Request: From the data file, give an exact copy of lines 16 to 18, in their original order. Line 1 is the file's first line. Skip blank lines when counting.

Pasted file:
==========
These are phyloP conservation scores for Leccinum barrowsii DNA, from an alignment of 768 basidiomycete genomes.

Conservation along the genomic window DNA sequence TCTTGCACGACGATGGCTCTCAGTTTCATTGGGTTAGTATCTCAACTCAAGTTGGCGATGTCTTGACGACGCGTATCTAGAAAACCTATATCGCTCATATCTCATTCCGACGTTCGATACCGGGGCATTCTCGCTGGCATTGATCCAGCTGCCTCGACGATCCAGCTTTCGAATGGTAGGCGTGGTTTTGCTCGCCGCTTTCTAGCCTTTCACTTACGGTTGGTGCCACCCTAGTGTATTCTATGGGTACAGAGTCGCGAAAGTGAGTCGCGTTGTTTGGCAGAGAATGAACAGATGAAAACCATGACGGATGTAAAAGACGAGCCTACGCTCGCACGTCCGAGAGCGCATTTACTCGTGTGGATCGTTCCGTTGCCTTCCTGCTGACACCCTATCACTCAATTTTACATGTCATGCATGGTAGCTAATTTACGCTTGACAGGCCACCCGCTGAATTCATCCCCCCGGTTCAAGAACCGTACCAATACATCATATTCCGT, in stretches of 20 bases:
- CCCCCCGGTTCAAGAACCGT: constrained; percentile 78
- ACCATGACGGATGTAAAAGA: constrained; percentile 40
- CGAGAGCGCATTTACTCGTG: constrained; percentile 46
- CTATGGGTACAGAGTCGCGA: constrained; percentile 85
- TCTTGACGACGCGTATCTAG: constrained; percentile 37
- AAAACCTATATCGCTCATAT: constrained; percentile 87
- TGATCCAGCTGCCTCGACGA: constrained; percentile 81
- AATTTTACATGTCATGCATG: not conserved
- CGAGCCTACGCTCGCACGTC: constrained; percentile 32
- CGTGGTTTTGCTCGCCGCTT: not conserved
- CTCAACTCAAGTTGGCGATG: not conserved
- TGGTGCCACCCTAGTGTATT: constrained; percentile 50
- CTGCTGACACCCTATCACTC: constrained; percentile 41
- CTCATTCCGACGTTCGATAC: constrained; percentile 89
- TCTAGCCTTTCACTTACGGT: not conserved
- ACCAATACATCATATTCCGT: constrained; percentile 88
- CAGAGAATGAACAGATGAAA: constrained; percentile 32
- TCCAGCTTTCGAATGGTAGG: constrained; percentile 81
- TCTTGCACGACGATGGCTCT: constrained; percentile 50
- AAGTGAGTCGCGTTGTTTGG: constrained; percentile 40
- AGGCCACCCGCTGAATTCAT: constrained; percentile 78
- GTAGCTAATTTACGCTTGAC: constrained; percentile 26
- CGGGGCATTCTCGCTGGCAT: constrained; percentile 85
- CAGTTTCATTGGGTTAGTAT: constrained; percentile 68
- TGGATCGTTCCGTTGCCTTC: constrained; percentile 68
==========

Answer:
- CTCATTCCGACGTTCGATAC: constrained; percentile 89
- TCTAGCCTTTCACTTACGGT: not conserved
- ACCAATACATCATATTCCGT: constrained; percentile 88